Actions are the only way by which we can send the data to the store. Actions are a plain JavaScript object that describes the change. 
 
An action object must have type which indicates the type of action being performed and other properties of the object can be added as required.
 
Example
  1. {    
  2.    type: DEMO_ACTION,    
  3.    payload: “Data to be passed”    
  4. }   
We can write actions in ways like:
  1. export const demoAction = () => dispatch => {    
  2. dispatch({    
  3.    type: DEMO_ACTION,    
  4.    payload: “data”    
  5.    })    
  6. };   
This action will dispatch the action to type DEMO_ACTION and we are passing the payload with the type property.
 
Action Creators
 
Action creators are the functions that create actions, or we can say functions which return action.
 
Example
  1. function demoAction(payload)     
  2. {     
  3. return {      
  4.    type: DEMO_ACTION,     
  5.    payload,    
  6.    }    
  7. }   
Dispatch()
 
Dispatch function lets you dispatch an action to change the state of your application. For understanding the working of dispatch function we can pass the result of the action to the dispatch() to initiate it.
 
Example
  1. dispatch(demoAction(payload))   
When using the helper like connect() of React-Redux, you can use bindActionCreators() to automatically bind many action creators to a dispatch( ) function.
 
Example
  1. export function demoAction(payload) {     
  2. return     
  3. {    
  4.    type: DEMO_ACTION,    
  5.     payload    
  6.    }    
  7. }   
Reducers
 
Reducers are simply pure functions. A function that calculates the next state tree based on the previous state tree and the action being dispatched.
 
It's called a reducer because it's the type of function you would pass to Array.prototype.reduce(reducer, ?initialValue)
 
Redux will call our reducer with an undefined state for the first time.
 
Example
  1. function demoApp(state = initialState, action) {    
  2. switch (action.type)     
  3. {     
  4.    case DEMO_ACTION:    
  5.     return Object.assign({}, state, { visibilityFilter: action.filter })       
  6.     default:     
  7.    return state     
  8.    }     
  9. }   
Store
 
Store is just an object which has few methods. An application has a single store, which can further be decomposed rather than multiple stores. Store can be created using createStore( ).
 
Example
  1. import { createStore } from 'redux';    
  2.  import demoApp from './reducers';    
  3. const store = createStore(demoApp);   
For making our store available to our application components we need to pass that store in the provider as shown below. We need to make these changes in our index.js file so that store is available to our application.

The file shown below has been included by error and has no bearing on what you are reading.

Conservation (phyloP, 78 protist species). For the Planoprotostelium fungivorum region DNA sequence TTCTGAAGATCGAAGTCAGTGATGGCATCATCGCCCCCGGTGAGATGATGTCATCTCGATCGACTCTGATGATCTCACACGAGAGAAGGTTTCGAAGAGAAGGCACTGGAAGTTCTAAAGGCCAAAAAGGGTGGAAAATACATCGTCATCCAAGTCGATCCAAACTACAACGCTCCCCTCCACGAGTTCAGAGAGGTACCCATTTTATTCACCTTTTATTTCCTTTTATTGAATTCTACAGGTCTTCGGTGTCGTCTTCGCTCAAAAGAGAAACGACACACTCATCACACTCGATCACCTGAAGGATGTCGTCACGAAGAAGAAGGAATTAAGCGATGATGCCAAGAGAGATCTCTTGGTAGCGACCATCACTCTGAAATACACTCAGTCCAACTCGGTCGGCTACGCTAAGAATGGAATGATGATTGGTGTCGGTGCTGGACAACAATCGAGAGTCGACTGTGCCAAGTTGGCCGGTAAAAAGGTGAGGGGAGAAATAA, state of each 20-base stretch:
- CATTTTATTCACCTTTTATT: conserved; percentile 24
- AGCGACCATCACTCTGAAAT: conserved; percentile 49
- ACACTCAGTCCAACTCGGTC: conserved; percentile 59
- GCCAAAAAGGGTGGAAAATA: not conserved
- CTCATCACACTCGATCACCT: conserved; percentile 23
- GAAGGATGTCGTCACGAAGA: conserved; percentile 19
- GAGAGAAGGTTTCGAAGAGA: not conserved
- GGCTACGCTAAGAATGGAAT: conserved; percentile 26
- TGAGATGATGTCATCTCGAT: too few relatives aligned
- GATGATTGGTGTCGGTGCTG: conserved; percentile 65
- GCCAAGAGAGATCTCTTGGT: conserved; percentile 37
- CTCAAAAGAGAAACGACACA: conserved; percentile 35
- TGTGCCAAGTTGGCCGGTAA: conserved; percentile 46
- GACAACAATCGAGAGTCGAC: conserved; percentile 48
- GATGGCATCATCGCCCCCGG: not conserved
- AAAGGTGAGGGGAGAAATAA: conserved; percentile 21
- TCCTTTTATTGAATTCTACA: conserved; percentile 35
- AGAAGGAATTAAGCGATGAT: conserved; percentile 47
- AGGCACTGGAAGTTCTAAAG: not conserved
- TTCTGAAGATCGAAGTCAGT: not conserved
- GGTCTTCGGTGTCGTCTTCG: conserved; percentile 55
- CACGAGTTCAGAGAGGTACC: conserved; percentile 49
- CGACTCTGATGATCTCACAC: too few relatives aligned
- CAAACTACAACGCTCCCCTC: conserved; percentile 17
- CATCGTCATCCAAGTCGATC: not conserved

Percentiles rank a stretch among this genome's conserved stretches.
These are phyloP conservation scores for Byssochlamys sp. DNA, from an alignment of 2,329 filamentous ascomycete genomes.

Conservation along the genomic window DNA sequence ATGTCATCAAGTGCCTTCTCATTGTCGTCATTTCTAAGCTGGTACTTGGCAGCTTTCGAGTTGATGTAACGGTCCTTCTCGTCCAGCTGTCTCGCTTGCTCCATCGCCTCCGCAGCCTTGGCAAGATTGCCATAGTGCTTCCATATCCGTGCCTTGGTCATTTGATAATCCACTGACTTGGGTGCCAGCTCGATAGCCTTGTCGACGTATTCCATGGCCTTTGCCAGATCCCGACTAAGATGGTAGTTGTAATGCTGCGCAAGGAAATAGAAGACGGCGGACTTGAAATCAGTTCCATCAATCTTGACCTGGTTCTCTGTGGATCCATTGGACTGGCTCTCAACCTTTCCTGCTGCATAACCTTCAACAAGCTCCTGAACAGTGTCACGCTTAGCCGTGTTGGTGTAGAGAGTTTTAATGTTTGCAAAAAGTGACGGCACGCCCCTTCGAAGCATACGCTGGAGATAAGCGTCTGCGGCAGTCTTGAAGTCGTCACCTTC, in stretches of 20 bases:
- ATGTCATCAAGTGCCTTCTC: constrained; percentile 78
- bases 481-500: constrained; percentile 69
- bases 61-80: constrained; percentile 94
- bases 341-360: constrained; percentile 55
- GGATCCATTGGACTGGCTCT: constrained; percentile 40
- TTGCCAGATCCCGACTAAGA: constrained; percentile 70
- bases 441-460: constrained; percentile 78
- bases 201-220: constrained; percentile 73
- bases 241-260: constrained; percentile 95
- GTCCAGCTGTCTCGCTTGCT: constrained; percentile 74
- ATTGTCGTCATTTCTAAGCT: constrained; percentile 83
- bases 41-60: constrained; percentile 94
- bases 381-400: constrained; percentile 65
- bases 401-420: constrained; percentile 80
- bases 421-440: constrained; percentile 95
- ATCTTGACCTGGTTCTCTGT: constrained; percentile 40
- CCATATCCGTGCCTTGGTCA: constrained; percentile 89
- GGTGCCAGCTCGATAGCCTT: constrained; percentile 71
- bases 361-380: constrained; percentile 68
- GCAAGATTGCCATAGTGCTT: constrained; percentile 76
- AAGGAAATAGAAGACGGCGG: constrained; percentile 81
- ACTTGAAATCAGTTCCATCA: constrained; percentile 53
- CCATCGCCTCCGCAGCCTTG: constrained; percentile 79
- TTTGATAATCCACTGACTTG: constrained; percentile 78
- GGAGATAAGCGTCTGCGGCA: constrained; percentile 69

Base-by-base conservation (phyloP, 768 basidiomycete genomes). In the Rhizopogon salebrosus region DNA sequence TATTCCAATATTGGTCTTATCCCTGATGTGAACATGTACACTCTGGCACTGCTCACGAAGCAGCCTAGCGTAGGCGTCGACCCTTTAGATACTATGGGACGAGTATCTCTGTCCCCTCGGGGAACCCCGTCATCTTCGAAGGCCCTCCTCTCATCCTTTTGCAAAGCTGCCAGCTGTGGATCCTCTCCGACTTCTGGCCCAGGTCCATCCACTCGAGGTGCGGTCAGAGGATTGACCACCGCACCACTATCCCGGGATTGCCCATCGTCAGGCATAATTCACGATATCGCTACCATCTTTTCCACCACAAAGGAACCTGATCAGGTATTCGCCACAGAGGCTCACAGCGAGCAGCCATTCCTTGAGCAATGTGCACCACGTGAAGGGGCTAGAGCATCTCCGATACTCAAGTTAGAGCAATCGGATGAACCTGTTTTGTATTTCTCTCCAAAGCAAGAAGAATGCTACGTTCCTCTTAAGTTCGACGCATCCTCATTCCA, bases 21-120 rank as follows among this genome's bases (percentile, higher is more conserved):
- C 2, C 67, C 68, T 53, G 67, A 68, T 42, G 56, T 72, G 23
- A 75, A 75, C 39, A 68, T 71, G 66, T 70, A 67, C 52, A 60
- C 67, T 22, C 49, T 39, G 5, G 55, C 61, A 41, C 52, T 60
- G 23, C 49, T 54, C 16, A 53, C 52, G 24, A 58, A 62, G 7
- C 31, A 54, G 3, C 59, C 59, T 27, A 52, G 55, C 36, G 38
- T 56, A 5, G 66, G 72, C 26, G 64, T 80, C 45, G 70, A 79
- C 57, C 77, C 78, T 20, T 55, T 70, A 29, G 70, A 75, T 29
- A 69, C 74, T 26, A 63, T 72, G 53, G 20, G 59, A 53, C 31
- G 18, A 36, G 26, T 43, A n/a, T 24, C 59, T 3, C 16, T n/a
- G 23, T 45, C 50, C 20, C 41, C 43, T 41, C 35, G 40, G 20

Example: (index.js)
  1.     import React from "react";    
  2.     import { render } from "react-dom";    
  3.     import { BrowserRouter as Router } from "react-router-dom";    
  4.     import App from "./app/App";    
  5.     import store from "./app/configureStore";    
  6.     import { Provider } from "react-redux";    
  7.         
  8.     render(    
  9.        <Provider store={store}>    
  10.           <Router>    
  11.              <App />    
  12.           </Router>    
  13.        </Provider>,    
  14.     document.getElementById("app")    
  15.     );    
  16.   
  17. Connect() 
Connect is a function provided by the React-Redux which helps us to connect the React component with the Redux store.
 
The connect function doesn’t modify the component passed, it just wraps the component passed and return the new connected component class, which helps us to get the pieces of data passed and the functions it can use to dispatch actions to the store.
 
Example
  1. Import ….    
  2. class componentName extends Component {    
  3. }    
  4. export default connect(mapStateToProps, mapDispatchToProps)(componentName);   
Here, the first argument passed to connect function, mapStateToProps selects the part of data from the store that the React component needs as the state of the store changes. It is a simple function that returns an object which the component needs.
 
MapDispatchToProps is a function that lets you dispatch an action when that function is called.
 

Summary

 
Both the values in mapStateToProps and mapDispatchToProps are received by the component as props for the component.
 
To refer to the next part of the article please visit the link provided below for second part of the topic. The article explains how to set up our solutions when we want to learn a step further in React, which is communication between components. It also contains two separate demo projects for clear understanding.
 
 
Next Article - Part 2